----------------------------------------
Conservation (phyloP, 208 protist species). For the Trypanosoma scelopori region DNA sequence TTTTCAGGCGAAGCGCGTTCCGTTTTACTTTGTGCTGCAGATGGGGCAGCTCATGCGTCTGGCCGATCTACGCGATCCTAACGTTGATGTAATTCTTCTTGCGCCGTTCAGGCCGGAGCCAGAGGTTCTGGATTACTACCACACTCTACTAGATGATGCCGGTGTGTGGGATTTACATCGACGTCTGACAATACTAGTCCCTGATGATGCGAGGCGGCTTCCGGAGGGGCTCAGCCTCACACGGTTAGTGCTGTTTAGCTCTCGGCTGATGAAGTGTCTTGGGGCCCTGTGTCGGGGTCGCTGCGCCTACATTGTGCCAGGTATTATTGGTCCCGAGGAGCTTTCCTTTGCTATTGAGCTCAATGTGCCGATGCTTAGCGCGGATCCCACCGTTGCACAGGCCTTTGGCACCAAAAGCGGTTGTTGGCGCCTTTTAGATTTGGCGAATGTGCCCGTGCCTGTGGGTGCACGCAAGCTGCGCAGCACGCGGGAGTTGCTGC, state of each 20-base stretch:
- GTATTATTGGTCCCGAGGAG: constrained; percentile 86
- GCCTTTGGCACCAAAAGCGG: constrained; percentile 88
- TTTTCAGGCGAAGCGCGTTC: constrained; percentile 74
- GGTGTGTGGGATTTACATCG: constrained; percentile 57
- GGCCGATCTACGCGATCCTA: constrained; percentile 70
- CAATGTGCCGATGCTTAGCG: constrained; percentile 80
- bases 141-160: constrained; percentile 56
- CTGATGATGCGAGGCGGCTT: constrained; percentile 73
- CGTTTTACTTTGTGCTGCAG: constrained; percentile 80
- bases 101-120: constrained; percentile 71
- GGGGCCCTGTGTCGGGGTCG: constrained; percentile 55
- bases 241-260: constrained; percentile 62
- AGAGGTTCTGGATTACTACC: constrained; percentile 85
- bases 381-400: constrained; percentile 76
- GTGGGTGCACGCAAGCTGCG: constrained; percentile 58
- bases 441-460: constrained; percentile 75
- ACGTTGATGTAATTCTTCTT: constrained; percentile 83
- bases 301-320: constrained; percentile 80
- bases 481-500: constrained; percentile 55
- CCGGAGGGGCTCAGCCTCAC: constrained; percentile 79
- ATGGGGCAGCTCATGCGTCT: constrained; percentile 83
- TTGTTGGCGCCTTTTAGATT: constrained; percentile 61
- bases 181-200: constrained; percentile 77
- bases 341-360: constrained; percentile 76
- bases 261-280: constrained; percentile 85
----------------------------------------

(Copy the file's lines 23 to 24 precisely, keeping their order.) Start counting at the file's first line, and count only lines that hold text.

- TTGTTGGCGCCTTTTAGATT: constrained; percentile 61
- bases 181-200: constrained; percentile 77